Lastly, there was a process of creating Holocaust memorials at the hundreds of sites where there had been none. These memorials were sponsored by a variety of agents: domestic and foreign, central and local, public and private, collective and individual. In many cases, different agents cooperated with each other. The most significant examples of the new Holocaust memorials are government-sponsored or co-sponsored memorials in the public spaces of Bratislava, Bucharest and Budapest – the capitals of the countries that were allies of Nazi Germany during the war. In Bratislava, the memorial by Peter Žalman and Lucia Žalmanová comprises a sculpture with the motif of a Star of David. On the plinth, there are inscriptions ‘Remember!’ in Slovak [Pamätaj!] and Hebrew [ רוכז ]. Unfortunately, who and what should be remembered is not explained. The memorial, unveiled in 1996, is as implicit about the Jews and their Holocaust as many monuments from communist times. In Budapest, a moving Holocaust memorial was erected in 2005. It is the ‘Shoes on the Danube Bank’ by Can Togay and Guyla Pauer. Tablets with inscriptions in Hungarian, English and Hebrew explain that it is ‘To the memory of the victims / shot into the Danube / by Arrow Cross militiamen / in 1944–45.’ Who the victims were, however, is not specified, which is surprising given that the perpetrators are. The Bucharest memorial by Peter Jacobi unveiled in 2009 is the most explicit of the three. The main plaque with inscriptions in Romanian, English and Hebrew reads: ‘Government of Romania / Memorial to the victims of the Holocaust in Romania [...]’ A large information panel next to it gives an overview of the main facts regarding the persecution and murder of Jews (and Roma) by ‘the Romanian state’. Other smaller panels explain the history and meaning of the artefacts and the symbols comprising the memorial. The large and smaller information panels, however, were only placed in response to severe criticism following the unveiling of the monument.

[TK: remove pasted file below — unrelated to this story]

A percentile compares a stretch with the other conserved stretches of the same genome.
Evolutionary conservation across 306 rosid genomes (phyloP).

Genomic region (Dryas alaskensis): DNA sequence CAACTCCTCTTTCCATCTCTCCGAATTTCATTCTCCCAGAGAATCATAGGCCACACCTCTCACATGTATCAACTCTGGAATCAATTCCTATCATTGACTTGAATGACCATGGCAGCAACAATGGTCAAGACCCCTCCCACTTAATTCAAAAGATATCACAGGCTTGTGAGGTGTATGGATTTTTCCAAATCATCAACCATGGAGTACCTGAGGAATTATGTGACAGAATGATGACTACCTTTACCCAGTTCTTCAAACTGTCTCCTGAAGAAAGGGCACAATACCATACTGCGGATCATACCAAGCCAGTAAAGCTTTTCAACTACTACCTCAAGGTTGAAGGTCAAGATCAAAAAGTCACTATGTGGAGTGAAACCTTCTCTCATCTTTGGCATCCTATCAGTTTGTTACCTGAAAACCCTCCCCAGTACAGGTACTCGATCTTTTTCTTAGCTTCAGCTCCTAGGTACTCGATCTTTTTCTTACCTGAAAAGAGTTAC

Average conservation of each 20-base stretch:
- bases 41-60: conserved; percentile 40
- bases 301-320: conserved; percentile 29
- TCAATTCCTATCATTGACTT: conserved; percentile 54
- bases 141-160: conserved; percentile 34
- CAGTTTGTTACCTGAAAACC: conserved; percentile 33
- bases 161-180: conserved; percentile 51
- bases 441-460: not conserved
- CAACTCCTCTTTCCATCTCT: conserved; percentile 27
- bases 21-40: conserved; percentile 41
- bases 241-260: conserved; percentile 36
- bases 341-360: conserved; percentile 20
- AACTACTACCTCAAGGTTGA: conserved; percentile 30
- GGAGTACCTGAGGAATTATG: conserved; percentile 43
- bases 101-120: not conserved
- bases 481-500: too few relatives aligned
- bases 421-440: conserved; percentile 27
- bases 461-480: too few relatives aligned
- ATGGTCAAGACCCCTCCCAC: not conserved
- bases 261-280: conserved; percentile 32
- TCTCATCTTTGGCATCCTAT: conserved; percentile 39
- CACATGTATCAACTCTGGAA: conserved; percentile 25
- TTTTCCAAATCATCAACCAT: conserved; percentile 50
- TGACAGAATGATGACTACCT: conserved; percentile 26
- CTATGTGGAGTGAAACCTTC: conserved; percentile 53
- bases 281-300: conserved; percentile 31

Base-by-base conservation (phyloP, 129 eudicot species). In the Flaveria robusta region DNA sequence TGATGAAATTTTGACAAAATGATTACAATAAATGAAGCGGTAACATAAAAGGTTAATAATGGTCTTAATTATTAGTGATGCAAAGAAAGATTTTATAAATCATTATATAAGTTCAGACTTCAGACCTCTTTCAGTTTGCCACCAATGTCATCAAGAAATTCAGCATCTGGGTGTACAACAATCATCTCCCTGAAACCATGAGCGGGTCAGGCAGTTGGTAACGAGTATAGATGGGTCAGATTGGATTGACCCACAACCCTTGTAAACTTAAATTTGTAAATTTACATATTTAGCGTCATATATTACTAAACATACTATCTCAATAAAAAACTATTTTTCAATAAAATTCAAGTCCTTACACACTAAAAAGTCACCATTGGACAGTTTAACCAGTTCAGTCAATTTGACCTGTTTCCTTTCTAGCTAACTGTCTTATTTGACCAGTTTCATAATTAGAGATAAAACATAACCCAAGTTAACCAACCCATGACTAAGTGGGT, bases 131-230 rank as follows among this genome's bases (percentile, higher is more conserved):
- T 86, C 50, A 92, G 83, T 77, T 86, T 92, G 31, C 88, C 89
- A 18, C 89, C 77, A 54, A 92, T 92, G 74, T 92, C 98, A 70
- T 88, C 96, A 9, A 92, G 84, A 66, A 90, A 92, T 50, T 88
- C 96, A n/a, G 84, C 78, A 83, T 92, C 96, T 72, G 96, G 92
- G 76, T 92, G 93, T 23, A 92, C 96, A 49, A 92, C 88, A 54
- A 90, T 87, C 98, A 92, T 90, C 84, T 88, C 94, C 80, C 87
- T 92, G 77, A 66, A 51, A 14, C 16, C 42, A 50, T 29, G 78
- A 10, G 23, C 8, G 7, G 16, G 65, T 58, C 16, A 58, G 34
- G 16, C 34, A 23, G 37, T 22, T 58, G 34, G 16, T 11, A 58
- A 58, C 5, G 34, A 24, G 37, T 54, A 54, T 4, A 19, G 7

The current appearance of Holocaust memorials in Central and Eastern Europe is primarily a result of the processes that unfolded under communism – the Jewish commemoration, rare state memorialization and frequent marginalization, suppression or utter obliteration of the Jewish victims of the Second World War. It is these processes that produced such lasting legacies from communist times: modest and more significant Jewish memorials; huge state-sponsored monuments to the Holocaust and other atrocities; organizations dealing with remembrance; ill-judged monuments that later called for dismantling and empty spaces that required proper commemoration. The agents of Holocaust (non-)remembrance were mostly domestic at that time. The work of Jewish individuals and organizations gave way to that of the communist authorities and their agencies, whose became increasingly predominant.